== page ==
Dark Money

January 6, 2023 • Volume 33, Issue 1
Are U.S. politics unduly influenced by secret donors?
By Jason McLure


The Supreme Court's 2010 decision in Citizens United v. Federal Election Commission legalized unlimited secret donations to political campaigns. Thirteen years later, this so-called “dark money” has become a normal part of U.S. elections, with both parties raising tens of millions in anonymous funds each election cycle. During the 2022 midterms, four dark money groups aligned with Republican or Democratic congressional leaders poured more than $295 million into federal campaigns. Proponents say such large, undisclosed donations protect political donors’ freedom of speech, but critics argue these contributions have enabled the super-wealthy to secretly control U.S. politics. They also warn that it has fostered political corruption, enabled malicious attack ads and provided a gateway for foreign entities to influence American politicians. While polls show U.S. voters overwhelmingly oppose dark money and are dissatisfied with the current campaign finance system, major political, legal and administrative obstacles prevent reform at the federal level. Nevertheless, reformers say, officials are beginning to check the influence of dark money at the state and local levels.

Photo of demonstrators in Lafayette Park, Washington DC, on January 21, 2015. (AFP/Getty Images/Nicholas Kamm)
Five years after the U.S. Supreme Court legalized unlimited secret donations to political campaigns, demonstrators outside the White House protest the 2010 decision, which they say gave corporations and the wealthy too much sway over elections. Proponents say it protects donors' free speech rights. (AFP/Getty Images/Nicholas Kamm)
ISSUE TRACKER for Related Reports
Political Parties
Jan. 06, 2023  Dark Money
Mar. 25, 2022  The Democrats' Future
Apr. 30, 2021  The GOP's Future
Oct. 13, 2017  Future of the Democratic Party
Sep. 09, 2016  Populism and Party Politics
Nov. 14, 2014  Nonprofit Groups and Partisan Politics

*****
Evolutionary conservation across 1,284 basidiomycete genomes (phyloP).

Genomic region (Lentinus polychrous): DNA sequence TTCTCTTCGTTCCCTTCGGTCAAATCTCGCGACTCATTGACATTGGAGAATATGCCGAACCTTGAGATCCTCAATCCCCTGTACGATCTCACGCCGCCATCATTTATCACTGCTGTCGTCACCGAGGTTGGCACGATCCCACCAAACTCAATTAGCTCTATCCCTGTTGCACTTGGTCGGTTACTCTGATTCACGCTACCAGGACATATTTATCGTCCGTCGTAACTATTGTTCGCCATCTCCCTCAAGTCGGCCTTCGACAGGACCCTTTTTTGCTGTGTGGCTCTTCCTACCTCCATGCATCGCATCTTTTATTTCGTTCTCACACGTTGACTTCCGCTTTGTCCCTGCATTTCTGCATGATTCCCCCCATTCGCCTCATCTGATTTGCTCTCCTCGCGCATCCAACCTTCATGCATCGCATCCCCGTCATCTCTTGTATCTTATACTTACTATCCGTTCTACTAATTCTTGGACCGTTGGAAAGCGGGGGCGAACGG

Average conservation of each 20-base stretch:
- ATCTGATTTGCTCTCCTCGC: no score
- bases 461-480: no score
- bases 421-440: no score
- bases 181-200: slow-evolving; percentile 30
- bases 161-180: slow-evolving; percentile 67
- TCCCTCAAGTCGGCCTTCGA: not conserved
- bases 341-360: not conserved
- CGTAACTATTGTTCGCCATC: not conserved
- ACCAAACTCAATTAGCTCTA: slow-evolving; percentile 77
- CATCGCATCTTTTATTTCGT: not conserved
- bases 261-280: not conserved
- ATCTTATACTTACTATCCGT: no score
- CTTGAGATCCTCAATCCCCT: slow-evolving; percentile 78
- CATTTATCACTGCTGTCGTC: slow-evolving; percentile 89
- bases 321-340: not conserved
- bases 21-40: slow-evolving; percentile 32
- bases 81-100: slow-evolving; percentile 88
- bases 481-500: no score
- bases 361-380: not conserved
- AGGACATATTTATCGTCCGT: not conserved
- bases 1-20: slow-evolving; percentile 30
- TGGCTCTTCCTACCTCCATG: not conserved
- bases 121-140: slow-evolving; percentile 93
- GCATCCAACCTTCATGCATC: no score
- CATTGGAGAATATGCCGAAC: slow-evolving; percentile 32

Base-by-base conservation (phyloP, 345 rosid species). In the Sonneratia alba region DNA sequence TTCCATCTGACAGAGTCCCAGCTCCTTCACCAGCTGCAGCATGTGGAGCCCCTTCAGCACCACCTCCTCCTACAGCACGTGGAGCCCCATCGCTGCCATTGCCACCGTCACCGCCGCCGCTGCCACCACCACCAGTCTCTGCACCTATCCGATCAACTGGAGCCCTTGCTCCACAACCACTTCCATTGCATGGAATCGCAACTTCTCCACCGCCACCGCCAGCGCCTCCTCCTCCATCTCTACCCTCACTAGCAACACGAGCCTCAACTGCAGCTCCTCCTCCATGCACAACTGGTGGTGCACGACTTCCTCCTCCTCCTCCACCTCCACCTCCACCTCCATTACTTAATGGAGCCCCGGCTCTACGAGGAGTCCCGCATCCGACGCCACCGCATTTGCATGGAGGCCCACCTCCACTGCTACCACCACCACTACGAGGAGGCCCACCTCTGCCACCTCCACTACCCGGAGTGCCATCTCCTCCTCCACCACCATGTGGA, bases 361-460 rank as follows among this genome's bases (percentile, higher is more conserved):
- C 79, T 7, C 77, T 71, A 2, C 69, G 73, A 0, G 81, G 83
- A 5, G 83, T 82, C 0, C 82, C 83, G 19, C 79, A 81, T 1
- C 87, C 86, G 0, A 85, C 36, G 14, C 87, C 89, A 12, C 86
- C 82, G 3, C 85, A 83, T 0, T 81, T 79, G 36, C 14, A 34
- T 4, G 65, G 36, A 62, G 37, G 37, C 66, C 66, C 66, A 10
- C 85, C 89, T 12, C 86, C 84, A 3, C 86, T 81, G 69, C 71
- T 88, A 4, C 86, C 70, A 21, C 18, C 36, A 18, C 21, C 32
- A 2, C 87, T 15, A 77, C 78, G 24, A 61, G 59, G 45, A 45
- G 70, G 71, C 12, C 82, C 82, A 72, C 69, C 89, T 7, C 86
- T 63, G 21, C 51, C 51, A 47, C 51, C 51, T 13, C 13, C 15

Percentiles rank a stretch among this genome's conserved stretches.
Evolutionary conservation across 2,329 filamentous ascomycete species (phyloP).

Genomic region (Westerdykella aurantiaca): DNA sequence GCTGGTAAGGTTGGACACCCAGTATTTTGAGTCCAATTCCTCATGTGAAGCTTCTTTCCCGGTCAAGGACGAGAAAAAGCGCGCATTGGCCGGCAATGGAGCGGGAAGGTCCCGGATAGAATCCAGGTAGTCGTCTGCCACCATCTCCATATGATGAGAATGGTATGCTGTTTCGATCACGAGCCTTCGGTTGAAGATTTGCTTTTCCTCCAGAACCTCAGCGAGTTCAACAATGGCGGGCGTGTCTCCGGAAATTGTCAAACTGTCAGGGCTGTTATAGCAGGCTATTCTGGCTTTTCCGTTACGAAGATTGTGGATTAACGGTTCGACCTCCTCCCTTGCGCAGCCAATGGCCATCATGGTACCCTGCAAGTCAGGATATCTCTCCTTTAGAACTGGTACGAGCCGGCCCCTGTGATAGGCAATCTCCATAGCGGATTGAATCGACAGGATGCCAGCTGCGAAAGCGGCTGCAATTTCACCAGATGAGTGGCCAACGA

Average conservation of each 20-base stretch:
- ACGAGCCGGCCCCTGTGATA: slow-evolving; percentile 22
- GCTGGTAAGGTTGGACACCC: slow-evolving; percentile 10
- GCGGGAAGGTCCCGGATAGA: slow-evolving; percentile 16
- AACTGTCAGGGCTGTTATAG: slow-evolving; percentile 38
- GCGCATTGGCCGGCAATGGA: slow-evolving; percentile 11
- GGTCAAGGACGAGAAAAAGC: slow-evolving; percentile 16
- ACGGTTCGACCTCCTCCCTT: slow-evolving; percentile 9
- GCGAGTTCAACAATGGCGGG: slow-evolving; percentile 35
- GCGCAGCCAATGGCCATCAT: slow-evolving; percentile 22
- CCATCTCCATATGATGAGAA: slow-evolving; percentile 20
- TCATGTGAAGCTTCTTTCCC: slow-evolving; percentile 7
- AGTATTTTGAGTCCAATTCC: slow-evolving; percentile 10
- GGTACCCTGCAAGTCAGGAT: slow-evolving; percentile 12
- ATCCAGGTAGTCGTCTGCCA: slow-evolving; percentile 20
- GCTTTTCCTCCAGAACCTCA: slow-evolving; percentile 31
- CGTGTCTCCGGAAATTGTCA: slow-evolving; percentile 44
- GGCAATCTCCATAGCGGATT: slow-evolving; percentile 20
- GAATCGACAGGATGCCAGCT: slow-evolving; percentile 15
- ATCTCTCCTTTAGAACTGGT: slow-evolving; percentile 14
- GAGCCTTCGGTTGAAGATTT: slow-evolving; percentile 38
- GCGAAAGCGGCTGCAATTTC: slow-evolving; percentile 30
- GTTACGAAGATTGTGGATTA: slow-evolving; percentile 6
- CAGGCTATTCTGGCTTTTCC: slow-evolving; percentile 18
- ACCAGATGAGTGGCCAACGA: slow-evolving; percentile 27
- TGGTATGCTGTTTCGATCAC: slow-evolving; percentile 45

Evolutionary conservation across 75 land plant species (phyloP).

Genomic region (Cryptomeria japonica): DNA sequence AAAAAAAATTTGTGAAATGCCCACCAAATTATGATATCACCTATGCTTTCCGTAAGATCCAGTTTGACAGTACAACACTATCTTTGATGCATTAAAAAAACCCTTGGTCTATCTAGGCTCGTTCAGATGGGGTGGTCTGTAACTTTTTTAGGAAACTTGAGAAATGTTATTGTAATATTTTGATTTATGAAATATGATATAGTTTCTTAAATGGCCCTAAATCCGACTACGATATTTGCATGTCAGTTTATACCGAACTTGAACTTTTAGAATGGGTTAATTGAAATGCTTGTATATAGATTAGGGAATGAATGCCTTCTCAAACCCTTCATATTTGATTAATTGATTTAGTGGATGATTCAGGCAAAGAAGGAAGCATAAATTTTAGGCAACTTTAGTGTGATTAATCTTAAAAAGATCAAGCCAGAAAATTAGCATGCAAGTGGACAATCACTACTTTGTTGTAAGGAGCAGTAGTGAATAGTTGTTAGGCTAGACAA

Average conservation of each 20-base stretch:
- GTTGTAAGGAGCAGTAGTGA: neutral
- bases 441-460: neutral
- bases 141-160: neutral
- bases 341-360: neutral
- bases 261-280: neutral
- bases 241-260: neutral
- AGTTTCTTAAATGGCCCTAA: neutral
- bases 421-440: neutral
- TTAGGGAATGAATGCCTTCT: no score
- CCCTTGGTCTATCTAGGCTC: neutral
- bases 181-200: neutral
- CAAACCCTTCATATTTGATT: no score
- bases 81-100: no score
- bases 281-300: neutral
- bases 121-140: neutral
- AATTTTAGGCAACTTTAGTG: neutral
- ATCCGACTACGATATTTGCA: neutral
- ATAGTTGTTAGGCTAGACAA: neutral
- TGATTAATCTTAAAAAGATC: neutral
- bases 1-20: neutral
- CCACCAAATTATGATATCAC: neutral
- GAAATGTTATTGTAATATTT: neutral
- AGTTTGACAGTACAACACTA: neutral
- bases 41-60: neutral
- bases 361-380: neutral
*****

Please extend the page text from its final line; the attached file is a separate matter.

Oct. 24, 2014  Future of the GOP
Feb. 28, 2014  Polarization in America
Mar. 19, 2010  Tea Party Movement Updated
Mar. 20, 2009  Future of the GOP
Jun. 08, 2007  Democrats in Congress
Apr. 30, 2004  The Partisan Divide
Dec. 22, 1995  Third-Party Prospects
Jan. 11, 1985  Post-1984 Political Landscape
Nov. 09, 1984  Democratic Revival in South America
Sep. 14, 1984  Election 1984
Dec. 19, 1980  Future of the Democratic Party
Sep. 29, 1978  New Right in American Politics
Jan. 04, 1974  Future of Conservatism
May 03, 1972  The New Populism
Feb. 02, 1956  Foreign Policy in Political Campaigns
Dec. 22, 1954  Divided Government
Aug. 04, 1952  Two-Party System
Jun. 06, 1952  Party Platforms
Sep. 05, 1951  Southern Democrats and the 1952 Election
Oct. 06, 1948  Voting in 1948
Aug. 27, 1948  Republicans and Foreign Policy
Jul. 16, 1947  Third Party Movements
Aug. 22, 1940  Political Realignments
Jan. 13, 1938  The G. O. P. and the Solid South
Jul. 22, 1936  Third Party Movements in American Politics
Jul. 07, 1936  The Monopoly Issue in Party Politics
Nov. 12, 1935  Party Platforms and the 1936 Campaign
May 18, 1934  Political Trends and New Party Movements
Jan. 13, 1932  National Party Platforms, 1832–1932
May 16, 1928  Third Party Movements
Jan. 21, 1928  Major Party Platforms 1924–1928
Nov. 14, 1924  The Election and the Third Party
Sep. 05, 1924  Party Claims and Past Political Complexion of the States
Jun. 25, 1924  Third Party Platforms
Jun. 18, 1924  Thrid Parties: Past and Prospective
Campaign Finance
Campaign Finance
Campaigns and Elections
Campaigns and Elections
Congress Actions
Conservatism and Liberalism
Crime and Law Enforcement
Criminal Law Procedure and Due Process
Federal Courts
Freedom of Information
General Social Trends
Internet and Social Media
Investigations and Discipline
Lobbying and Special Interests
Organization of Congress
Party Politics
Party Politics
Powers and History of the Presidency
Reapportionment and Redistricting
Reapportionment and Redistricting
Regulation and Deregulation
Supreme Court History and Decisions
U.S. Constitution
Voting and Suffrage